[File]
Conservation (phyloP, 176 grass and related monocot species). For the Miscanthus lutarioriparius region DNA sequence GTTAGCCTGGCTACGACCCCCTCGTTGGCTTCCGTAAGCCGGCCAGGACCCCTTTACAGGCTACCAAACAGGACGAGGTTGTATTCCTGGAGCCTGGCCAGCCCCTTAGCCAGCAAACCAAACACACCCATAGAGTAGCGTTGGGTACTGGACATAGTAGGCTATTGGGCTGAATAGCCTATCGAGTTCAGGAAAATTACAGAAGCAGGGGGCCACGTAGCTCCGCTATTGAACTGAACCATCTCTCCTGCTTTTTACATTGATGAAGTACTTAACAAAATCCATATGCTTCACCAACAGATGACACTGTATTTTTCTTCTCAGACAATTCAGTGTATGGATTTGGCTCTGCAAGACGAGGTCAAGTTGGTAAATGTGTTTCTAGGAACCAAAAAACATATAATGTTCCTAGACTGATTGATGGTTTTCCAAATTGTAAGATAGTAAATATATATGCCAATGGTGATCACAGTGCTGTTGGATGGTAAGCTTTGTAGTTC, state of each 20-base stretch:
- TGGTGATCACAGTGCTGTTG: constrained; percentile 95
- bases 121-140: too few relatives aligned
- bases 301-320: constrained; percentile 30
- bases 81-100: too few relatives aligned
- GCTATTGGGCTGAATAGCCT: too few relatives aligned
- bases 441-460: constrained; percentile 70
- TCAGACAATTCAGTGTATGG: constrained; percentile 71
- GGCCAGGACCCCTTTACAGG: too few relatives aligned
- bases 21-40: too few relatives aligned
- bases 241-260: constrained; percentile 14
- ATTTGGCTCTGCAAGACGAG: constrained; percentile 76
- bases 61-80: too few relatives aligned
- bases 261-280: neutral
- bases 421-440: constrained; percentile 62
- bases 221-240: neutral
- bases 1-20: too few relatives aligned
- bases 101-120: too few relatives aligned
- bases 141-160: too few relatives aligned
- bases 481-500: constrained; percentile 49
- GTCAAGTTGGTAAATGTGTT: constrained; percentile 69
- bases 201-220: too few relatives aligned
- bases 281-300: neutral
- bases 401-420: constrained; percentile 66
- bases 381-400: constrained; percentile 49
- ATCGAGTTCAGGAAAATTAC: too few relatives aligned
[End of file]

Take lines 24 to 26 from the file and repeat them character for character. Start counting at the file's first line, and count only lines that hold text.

- bases 401-420: constrained; percentile 66
- bases 381-400: constrained; percentile 49
- ATCGAGTTCAGGAAAATTAC: too few relatives aligned